Por favor, use este identificador para citar o enlazar este ítem: http://repositorio.iniap.gob.ec/handle/41000/4641
Registro completo de metadatos
Campo DC Valor Lengua/Idioma
dc.coverage.spatialE. E. Central Amazónicaes_ES
dc.creatorBarrowclough, M.-
dc.creatorStehouwer, Richard C.-
dc.creatorAlwang, Jeffrey-
dc.creatorGallagher, Robert S.-
dc.creatorBarrera, Víctor Hugo-
dc.creatorDomínguez Andrade, Juan Manuel-
dc.identifier.other*EC-INIAP-BEESC-MGC. Quito (Journal of Soil and Water Conservation 71(2):91-102. 2016CD)-
dc.description.abstractSmall-scale farming in Ecuador's highlands is associated with excessive soil erosion, degradation of soil health, and agricultural productivity loss. Conservation agriculture (CA) offers promise in these areas. Minimum disruption of soil and maintenance of permanent groundcover, two CA pillars, reduce erosion and can increase soil health and productivity. Despite its promise, CA has not been widely adopted by Andean region farmers, and factors such as uncertainty about CA benefits, risk aversion, and high discount rates have been offered as explanations for lagging adoption. This paper combines an analysis of CA trial data from farmer fields and an analysis of two farm-household surveys to measure potential benefits from adoption and identify correlates of adoption. The analysis reveals actions to promote more widespread adoption of CA. Data are from a unique five-year research project in Bolivar Province, Ecuador. Yield and cost of production data from on-farm trials are used to estimate costs and benefits of CA, household data are used to analyze the determinants of CA adoption, and data from a choice experiment help estimate willingness to pay for CA attributes, such as increased yield and reduced erosion. We find that CA practices yield more and cost slightly less (over five years) than conventional practices, but differences are not large. The adoption analysis shows that farm size and labor access are not associated with adoption, but farmers who perceive soil loss on their farm to be severe are much more likely to adopt. This aversion to soil loss is examined in the choice experiment, which finds that farmers are most interested in economic considerations, such as increasing yields and saving increasingly costly labor. CA holds promise in such systems, but diffusion efforts must be carefully tailored to address farmer needs.es_ES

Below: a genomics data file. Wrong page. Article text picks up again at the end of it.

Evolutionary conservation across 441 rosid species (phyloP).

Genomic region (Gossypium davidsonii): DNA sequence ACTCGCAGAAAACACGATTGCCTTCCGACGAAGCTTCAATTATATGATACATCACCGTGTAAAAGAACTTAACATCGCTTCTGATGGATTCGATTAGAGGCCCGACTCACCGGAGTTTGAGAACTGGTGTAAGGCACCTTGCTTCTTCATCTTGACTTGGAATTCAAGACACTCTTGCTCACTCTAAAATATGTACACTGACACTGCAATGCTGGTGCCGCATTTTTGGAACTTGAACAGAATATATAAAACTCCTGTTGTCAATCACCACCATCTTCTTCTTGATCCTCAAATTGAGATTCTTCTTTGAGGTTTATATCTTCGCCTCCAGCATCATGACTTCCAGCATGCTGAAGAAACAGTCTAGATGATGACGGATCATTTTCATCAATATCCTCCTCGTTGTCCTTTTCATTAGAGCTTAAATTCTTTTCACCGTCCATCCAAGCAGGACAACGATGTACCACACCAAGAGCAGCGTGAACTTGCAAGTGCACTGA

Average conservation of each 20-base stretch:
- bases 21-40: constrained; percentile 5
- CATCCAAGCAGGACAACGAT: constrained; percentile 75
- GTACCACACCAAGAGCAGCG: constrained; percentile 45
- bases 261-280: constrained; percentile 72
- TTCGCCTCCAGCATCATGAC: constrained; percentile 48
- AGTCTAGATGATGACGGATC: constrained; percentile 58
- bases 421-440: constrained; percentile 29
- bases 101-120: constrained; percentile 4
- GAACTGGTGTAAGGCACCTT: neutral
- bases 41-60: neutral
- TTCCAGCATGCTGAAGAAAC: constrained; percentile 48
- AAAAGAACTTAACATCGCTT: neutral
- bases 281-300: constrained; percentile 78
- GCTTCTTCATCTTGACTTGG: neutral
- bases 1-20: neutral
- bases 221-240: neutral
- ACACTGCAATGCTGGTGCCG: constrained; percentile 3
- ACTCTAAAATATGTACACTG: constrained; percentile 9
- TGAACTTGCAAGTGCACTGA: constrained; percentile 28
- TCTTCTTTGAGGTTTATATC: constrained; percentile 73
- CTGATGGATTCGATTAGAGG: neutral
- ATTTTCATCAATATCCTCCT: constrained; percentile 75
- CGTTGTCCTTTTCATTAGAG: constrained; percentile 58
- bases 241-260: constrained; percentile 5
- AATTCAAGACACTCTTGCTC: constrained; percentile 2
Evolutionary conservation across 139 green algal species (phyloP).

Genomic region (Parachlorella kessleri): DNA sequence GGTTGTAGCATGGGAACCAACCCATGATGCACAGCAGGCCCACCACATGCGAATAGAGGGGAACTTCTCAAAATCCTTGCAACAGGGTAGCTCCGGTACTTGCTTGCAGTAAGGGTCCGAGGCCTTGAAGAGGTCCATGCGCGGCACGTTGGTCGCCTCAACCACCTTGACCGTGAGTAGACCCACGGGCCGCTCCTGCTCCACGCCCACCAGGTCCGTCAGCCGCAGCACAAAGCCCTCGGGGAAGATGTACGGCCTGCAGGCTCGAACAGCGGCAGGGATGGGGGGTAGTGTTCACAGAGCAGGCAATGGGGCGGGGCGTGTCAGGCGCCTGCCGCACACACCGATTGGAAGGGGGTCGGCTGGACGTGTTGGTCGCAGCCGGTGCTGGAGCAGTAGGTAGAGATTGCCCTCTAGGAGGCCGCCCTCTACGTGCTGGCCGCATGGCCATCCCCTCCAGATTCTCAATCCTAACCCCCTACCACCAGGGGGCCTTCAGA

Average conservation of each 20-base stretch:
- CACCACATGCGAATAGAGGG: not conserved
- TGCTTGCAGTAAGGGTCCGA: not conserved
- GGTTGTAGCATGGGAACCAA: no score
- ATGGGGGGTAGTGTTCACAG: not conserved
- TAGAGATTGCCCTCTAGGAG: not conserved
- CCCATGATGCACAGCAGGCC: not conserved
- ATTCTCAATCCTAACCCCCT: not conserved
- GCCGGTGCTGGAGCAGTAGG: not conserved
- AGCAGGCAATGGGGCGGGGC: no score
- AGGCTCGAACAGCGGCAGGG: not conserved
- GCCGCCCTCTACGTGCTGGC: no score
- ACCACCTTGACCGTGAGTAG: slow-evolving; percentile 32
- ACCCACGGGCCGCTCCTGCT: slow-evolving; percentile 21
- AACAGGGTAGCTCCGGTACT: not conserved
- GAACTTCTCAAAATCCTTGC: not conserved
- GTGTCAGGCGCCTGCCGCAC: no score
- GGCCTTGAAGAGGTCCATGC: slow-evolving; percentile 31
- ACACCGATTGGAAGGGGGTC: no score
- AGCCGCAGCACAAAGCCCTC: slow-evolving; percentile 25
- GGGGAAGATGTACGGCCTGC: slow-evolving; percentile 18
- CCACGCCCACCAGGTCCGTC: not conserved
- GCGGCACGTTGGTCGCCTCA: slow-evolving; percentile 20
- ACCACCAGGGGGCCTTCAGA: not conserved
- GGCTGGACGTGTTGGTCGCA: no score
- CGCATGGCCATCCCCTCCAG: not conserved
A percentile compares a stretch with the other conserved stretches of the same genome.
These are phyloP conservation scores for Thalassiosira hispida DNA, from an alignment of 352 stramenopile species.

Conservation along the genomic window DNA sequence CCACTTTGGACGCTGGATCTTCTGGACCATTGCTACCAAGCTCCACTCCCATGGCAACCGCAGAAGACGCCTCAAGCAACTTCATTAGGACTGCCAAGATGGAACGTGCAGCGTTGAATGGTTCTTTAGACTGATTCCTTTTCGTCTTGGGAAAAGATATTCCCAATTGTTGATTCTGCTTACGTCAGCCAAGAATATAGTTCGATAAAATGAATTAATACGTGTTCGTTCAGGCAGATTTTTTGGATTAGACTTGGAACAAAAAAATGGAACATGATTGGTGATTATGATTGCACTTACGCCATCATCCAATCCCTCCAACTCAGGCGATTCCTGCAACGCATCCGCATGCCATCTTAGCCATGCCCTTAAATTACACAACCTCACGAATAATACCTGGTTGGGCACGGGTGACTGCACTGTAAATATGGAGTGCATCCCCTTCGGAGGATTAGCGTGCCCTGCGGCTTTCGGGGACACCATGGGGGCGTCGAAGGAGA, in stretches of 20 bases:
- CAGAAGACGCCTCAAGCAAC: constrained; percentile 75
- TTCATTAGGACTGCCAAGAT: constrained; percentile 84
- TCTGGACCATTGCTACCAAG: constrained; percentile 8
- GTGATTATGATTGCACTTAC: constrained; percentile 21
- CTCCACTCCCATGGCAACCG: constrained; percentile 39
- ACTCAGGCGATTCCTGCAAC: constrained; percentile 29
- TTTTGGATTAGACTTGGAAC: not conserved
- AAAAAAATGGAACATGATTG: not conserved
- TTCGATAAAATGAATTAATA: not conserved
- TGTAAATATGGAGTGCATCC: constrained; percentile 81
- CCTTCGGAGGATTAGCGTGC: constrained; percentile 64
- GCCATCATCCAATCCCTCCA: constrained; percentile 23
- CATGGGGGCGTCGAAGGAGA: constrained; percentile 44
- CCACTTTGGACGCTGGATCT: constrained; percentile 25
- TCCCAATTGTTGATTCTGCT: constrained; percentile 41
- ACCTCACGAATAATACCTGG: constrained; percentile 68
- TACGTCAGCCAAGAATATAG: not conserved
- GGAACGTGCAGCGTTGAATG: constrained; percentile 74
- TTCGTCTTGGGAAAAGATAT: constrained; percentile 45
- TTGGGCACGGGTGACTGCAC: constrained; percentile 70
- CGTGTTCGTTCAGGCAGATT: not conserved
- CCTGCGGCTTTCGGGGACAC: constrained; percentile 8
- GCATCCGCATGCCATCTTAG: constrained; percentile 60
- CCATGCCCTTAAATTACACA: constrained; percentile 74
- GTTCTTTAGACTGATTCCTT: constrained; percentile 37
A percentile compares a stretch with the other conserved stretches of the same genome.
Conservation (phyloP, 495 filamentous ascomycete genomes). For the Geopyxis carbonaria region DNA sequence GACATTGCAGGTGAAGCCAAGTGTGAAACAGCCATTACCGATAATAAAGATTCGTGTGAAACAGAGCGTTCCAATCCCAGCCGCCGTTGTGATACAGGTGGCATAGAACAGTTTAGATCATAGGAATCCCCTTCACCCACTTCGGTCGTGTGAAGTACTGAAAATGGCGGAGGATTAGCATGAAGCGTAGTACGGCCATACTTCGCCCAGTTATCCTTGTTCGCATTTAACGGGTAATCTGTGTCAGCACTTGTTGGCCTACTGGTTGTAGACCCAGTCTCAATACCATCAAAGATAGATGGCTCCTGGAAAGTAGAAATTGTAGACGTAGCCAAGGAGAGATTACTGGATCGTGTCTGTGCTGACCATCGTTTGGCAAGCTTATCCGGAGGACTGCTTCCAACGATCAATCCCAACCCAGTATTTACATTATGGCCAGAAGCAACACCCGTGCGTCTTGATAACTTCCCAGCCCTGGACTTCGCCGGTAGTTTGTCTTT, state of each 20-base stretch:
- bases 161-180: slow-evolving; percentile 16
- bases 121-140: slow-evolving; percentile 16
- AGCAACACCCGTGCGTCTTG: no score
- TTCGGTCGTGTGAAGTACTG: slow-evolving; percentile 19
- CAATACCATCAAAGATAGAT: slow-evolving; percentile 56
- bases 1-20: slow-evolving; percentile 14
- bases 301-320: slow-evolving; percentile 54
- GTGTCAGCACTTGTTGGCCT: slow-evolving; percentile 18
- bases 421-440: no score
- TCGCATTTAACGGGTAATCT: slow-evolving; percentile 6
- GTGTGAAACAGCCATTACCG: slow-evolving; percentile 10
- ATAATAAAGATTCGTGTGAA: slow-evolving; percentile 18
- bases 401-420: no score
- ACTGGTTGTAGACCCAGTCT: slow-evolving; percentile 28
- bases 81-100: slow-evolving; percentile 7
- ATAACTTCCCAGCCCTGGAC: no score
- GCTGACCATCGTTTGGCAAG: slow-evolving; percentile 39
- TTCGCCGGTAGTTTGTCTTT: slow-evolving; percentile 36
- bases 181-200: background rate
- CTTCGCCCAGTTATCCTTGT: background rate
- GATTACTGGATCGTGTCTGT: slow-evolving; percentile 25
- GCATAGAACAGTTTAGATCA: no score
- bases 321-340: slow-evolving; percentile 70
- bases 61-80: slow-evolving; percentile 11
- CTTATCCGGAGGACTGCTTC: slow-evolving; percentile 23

dc.format.extentp. 91-102es_ES
dc.subjectREGIÓN ANDINAes_ES
dc.titleConservation agriculture on steep slopes in the Andes: Promise and obstacleses_ES
dcterms.bibliographicCitationBarrowclough, M., Stehouwer, R.C., Alwang, J., Gallagher, R.S., Barrera, V.H., & Domínguez Andrade, J.M. (march-april, 2016). Conservation agriculture on steep slopes in the Andes: Promise and obstacles. Journal of Soil and Water Conservation, 71(2), 91-102. doi:10.2489/jswc.71.2.91es_ES
dc.title.serieJournal of Soil and Water Conservation 71(2):91-102es_ES
Aparece en las colecciones: Artículos de Revistas EESC

Ficheros en este ítem:
Fichero Descripción Tamaño Formato  
iniapscR2016v71n2p91CD.pdf439,14 kBAdobe PDFVista previa

Este ítem está sujeto a una licencia Creative Commons Licencia Creative Commons Creative Commons